Where do stories come from?
According to a legend from Ghana, once there were no stories in the world. Nyame the Sky God kept all the stories for himself.
Anansi the Spider went to Nyame and asked him how much it would cost to buy the stories.
Nyame named his price, and the price was very high. In order to acquire the stories, Anansi must perform a series of difficult tasks. He must capture four legendary troublemakers: Onini the Python, Osebo the Leopard, the Mmoboro Hornets, and Mmoatia the Dwarf.
“I am honored to meet such a great champion as yourself,” said Anansi. "Your size is impressive. Longer than any other serpent’s.”
The Python hissed with pleasure.
“Is it true,” said Anansi, that you are longer than a palm branch?”
“Of course, some of the beasts say that is only a myth—that no serpent is longer than a palm branch.”
“Ridiculous-s-s-s-s. They are only jealous-s-s-s-s.”
“I know a way we could settle this,” said Anansi. “It is really very easy.”
And so Anansi tricked the Python into stretching out on a palm branch. And then Python permitted Anansi to tie him to the branch, in order to get a more accurate measurement. Anansi then picked up the bound Python and carried him to Nyame.
In a similar manner, Ananse tricked the Leopard, the Hornets and the Dwarf and delivered them all to the Sky God.
Nyame, true to his word, gave the stories to Anansi, and that’s how stories came to be in the world.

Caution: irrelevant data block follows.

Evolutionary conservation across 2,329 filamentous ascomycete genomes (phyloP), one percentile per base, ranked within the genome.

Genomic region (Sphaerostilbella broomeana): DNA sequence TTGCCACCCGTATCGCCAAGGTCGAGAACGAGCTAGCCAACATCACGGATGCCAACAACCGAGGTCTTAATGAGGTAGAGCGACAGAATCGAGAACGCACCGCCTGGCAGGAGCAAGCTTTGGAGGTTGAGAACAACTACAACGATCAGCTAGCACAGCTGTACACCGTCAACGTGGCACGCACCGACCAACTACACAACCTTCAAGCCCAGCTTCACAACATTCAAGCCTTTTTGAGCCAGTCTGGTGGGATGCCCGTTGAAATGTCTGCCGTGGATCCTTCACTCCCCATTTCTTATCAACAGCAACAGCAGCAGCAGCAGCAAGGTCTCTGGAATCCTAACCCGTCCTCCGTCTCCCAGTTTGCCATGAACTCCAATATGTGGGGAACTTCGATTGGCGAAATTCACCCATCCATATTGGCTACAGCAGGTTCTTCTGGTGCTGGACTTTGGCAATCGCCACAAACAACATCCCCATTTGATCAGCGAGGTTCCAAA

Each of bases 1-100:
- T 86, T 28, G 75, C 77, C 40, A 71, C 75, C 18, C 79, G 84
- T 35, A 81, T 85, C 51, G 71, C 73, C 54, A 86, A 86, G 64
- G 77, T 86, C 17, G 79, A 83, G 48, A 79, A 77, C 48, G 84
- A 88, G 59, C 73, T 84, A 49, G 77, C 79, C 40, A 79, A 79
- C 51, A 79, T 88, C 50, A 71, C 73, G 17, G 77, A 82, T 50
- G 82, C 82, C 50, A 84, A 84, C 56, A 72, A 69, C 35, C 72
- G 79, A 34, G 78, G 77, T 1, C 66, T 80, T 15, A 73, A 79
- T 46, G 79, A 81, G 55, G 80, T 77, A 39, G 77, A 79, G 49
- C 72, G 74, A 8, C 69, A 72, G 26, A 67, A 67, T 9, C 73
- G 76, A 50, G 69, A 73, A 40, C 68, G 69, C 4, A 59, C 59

Anansi the trickster spider, is a famous character from the mythology of Ghana, Africa. He has mythic connections with other legendary tricksters such as Brer Rabbit, Aunt Nancy ( southern U.S.), Raven (Alaska), Coyote (Native American), and even Spider Man.
Anansi is small and weak. He would be no match for his bigger, stronger adversaries, except for one thing--his wits. Thus, for centuries, the stories of Anansi have brought courage to many underdogs, many Davids facing Goliaths.
My favorite telling of an Anansi story is found in the Caldecott-winning children’s book, Anansi the Spider: a Tale from the Ashanti, by Gerald McDermott. The artwork is visually stunning, and the story is simple and elegant.
In this story, Anansi the spider has six sons: See Trouble, Road Builder, River Drinker, Game Skinner, Stone Thrower, and Cushion.
Anansi finds himself in trouble—no surprise there!—and each of his six sons will play a part in saving him. What a lovely parable of how each of us, with our gifts differing, has an important calling that only we can fill.
I'm not so sure that Anansi brought stories to the earth from the sky, but the stories that have been spun about this small spider have circled the earth and made an important contribution to world mythology.